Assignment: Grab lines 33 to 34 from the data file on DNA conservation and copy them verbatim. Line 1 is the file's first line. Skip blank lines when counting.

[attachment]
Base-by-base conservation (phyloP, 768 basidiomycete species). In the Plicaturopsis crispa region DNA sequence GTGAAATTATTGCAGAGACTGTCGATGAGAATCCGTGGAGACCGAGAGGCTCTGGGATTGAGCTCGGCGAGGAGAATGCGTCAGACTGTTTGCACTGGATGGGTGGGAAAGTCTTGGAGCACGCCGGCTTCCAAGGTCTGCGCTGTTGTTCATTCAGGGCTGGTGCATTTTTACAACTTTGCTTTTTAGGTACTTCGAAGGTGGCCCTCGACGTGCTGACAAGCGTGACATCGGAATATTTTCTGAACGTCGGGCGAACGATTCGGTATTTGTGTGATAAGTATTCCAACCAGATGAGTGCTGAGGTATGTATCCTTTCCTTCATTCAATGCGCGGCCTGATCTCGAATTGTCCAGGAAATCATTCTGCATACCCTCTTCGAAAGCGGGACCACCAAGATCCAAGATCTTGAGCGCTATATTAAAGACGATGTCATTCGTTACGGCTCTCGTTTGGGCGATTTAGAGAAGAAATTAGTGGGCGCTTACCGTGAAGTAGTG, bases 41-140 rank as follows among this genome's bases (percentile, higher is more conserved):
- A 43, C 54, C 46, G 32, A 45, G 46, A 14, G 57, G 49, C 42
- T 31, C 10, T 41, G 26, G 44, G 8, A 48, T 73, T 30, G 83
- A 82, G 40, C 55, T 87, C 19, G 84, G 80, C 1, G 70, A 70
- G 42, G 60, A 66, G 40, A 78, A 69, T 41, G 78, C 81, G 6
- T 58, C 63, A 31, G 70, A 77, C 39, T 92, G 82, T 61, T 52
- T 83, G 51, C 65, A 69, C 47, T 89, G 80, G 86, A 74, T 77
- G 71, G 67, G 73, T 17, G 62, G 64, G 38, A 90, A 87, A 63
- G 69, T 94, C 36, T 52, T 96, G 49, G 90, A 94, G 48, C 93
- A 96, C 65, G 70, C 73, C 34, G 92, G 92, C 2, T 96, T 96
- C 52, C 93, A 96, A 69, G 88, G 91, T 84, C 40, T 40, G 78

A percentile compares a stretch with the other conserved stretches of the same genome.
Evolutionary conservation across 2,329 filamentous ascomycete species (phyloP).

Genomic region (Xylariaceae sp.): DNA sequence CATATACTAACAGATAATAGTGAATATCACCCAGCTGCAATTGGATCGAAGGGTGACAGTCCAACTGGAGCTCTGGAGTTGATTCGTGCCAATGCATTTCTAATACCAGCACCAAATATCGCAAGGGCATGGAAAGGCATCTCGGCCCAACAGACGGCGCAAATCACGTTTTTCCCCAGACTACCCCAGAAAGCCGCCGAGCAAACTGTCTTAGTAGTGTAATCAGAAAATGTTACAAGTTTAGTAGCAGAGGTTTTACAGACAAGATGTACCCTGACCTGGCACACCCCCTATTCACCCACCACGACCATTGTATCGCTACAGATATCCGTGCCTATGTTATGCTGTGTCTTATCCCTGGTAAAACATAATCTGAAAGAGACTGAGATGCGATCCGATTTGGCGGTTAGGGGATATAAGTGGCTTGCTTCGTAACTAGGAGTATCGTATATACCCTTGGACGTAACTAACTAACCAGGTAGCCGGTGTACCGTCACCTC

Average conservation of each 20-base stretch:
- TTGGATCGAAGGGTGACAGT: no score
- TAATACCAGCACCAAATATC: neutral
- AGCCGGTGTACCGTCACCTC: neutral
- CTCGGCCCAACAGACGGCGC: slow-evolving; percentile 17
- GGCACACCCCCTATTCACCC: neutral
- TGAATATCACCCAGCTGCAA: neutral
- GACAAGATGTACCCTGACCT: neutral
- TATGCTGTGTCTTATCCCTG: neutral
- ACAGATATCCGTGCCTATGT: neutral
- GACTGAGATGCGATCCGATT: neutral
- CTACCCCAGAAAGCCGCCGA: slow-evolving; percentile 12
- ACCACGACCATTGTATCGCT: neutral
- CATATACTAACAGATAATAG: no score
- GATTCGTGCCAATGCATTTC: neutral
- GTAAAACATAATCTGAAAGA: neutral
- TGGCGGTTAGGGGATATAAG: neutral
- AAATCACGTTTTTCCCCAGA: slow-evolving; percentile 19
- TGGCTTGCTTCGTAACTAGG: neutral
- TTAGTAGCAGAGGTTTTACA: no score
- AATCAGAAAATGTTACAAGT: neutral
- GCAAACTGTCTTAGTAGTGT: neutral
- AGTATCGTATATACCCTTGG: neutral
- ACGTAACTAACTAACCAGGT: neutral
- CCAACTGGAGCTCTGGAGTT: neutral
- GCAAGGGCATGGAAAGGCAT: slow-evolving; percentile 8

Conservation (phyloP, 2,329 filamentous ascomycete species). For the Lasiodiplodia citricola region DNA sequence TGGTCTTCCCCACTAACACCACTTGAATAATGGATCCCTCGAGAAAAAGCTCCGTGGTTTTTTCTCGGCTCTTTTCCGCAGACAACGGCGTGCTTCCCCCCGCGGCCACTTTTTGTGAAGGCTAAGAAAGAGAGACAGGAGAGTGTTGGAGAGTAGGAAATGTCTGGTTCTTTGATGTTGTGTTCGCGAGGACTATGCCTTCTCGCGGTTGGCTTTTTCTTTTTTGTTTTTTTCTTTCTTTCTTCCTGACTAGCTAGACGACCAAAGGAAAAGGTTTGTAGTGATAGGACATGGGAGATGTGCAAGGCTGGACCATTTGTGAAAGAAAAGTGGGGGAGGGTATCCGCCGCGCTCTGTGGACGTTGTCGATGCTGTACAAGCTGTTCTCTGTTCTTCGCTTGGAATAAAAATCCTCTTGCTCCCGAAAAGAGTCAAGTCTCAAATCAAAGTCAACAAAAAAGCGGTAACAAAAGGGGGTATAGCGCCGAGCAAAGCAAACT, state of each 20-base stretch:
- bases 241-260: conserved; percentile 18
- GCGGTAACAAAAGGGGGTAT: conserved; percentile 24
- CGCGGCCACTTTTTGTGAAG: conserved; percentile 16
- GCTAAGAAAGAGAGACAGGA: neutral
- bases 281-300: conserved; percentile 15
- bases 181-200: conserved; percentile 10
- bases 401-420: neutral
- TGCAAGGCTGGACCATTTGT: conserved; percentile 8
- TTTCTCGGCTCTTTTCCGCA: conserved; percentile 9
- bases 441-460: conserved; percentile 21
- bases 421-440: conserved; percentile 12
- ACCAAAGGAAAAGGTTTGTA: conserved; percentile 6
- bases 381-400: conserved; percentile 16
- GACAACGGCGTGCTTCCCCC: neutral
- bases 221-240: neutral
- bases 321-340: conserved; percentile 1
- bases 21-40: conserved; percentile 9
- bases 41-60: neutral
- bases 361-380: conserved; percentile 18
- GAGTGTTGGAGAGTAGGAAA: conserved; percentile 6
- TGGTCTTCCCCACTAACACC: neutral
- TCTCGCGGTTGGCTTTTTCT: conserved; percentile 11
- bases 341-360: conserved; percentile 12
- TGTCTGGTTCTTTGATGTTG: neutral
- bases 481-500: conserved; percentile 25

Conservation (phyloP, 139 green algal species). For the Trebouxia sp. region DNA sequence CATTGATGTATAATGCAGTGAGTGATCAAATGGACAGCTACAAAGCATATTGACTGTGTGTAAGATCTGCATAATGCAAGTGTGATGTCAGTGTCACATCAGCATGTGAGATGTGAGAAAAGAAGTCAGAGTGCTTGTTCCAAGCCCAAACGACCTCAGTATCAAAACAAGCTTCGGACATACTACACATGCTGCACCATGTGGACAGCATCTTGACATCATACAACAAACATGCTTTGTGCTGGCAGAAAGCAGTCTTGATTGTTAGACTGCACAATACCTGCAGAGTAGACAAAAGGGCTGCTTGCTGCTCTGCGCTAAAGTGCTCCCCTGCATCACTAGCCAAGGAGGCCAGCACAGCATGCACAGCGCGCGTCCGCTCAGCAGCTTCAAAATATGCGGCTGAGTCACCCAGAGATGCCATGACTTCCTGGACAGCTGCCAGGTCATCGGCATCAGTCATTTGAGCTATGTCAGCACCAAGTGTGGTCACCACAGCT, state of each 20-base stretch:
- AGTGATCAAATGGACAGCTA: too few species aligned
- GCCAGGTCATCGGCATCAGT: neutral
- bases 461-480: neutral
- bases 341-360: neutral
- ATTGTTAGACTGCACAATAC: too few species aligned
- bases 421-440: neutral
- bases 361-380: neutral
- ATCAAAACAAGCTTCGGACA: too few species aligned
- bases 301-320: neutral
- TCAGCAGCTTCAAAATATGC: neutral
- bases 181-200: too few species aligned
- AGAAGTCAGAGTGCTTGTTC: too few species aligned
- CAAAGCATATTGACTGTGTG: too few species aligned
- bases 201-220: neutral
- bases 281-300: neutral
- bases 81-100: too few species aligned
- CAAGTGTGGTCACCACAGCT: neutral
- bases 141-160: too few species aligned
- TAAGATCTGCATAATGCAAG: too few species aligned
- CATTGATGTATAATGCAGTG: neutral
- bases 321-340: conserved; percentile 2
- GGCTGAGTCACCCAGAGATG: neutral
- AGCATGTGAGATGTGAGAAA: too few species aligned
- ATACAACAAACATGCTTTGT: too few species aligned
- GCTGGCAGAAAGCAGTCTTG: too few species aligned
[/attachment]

- TGGCTTGCTTCGTAACTAGG: neutral
- TTAGTAGCAGAGGTTTTACA: no score